To meet its projected budget of $8.6 million for 2012, the George Eastman House must now raise approximately $200,000, the amount that Kodak contributed annually to 2010 and 2011 operations. That is about 2.3% of the total budget, not an insurmountable shortfall for many institutions but still a hardship in a region with a shaky economic base and blighted by a recession.
For all concerned the new dispensation will take some getting used to. Throughout much of the museum’s history, it and Kodak have seemed to be one and the same. Established as the George Eastman Museum of Photography (and more properly called the George Eastman House International Museum of Photography and Film), the museum is situated in Eastman’s palatial 50-room former home among 10.5 acres of lawn and gardens.
A succession of directors have brought together an array of materials that reflected the mind-set of its tutelary spirit. George Eastman was an inventor, businessman, collector and pillar of Rochester whose strategies promoted the growth of cinema as well as photography. The philosophy of the George Eastman House, allied to but different from that of an art museum, has been to preserve artifacts relating to the machinery and processes of photographic media, along with the images this technology produced. The archives include, for example, some 25,000 cameras and four million film stills along with 3,500 daguerreotypes and major holdings of prints by Lewis Hine, Edward Steichen and Ansel Adams.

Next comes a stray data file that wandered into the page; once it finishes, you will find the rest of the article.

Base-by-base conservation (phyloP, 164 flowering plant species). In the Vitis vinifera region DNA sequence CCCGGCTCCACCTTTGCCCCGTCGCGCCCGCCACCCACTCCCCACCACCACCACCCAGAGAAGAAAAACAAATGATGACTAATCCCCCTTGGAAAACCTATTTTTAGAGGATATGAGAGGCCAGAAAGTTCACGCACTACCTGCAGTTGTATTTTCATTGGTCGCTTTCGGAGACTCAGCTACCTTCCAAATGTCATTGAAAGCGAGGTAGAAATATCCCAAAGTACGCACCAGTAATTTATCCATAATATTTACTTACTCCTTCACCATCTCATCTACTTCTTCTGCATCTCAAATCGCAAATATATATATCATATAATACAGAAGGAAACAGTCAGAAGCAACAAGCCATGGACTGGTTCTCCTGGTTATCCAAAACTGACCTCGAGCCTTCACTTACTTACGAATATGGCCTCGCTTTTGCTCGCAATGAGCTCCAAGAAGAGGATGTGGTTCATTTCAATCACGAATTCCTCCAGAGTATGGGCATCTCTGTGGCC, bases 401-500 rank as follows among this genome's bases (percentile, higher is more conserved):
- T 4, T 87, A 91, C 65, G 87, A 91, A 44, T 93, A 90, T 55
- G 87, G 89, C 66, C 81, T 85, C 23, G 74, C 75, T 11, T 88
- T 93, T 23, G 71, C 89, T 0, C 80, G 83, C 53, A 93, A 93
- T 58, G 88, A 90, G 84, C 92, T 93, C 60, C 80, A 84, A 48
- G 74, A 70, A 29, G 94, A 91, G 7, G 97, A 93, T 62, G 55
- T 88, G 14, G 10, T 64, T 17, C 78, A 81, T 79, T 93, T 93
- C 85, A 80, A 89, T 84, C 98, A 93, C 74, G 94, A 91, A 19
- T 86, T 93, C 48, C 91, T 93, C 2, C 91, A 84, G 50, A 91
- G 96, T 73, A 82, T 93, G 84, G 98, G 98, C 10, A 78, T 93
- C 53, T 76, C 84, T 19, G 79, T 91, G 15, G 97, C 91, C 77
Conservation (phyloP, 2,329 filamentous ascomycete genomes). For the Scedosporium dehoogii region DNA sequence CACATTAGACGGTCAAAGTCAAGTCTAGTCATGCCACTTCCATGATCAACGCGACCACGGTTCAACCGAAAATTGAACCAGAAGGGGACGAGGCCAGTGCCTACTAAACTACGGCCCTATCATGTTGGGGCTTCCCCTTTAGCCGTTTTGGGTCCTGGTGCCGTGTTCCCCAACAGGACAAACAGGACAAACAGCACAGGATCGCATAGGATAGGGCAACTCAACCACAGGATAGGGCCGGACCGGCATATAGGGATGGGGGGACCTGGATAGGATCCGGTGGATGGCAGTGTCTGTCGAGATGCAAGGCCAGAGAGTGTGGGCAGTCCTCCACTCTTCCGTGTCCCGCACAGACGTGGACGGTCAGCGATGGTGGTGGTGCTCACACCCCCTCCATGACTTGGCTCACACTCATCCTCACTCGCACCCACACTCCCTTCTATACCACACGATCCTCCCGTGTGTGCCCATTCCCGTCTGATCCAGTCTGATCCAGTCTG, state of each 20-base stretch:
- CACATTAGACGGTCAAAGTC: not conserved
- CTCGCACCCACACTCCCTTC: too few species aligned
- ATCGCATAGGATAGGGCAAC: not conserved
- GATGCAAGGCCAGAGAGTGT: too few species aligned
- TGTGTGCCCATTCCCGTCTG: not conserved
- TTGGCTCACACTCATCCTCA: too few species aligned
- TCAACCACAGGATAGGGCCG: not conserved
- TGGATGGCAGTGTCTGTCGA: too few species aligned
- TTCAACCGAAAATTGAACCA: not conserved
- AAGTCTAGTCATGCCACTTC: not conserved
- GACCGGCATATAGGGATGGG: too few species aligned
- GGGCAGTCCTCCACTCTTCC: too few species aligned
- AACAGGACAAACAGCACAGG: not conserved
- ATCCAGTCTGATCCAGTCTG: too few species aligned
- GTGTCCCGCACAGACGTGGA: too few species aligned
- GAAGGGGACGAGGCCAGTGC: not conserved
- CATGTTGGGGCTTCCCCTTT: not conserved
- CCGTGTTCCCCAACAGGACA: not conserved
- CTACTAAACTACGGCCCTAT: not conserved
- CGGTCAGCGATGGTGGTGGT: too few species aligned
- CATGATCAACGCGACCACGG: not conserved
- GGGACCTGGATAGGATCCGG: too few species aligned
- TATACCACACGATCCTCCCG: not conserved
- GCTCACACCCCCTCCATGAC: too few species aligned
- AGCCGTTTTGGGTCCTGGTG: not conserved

“Scrambling to preserve the world’s largest repository for all things photographic.”
Financing over the decades has come in large part from the company that Eastman founded in 1889 and built into a dominant force in photography and film for more than half a century. In 1976, Kodak still commanded 90% of the film market.
In the museum’s early years, Kodak was “far and away the major donor,” Mr. Bannon said. And that largesse continued for more than two decades. But as Fujifilm and other rivals began to eat into Kodak’s profits during the 1970s, support from the corporation, at least for operating costs, began to steeply decline. In 1979 the Kodak gift was about $1 million, about half what it had been a decade before.
As a percentage of its annual budget, this sum was still substantial. In 1989 Kodak’s donation paid for 23.8% of operations, not counting what was given in restricted grants for special exhibitions and projects. (It provided, for instance, $17 million of the $30 million the museum raised for a capital improvement campaign in the mid-1980s.) By 1999 Kodak’s annual gift was $500,000, or 9.3% of the operating budget.
In the past few years, as the photographic world has turned almost completely digital, that share of the operating budget has dwindled to less than 3%. During this time the George Eastman House has been forced to broaden its base of support. Although Kodak has remained the largest single donor, other new contributors have included the Louis B. Mayer Foundation and the David and Lucile Packard Foundation. In 2000 the museum forged a partnership with the International Center for Photography in New York so that they might work together on exhibitions to highlight the George Eastman House’s rich collections and capitalize on ICP’s location in New York City. This arrangement contributes nothing to the George Eastman House’s costs of maintaining itself or expanding, however, and funds for buying new work have been conspicuously lacking.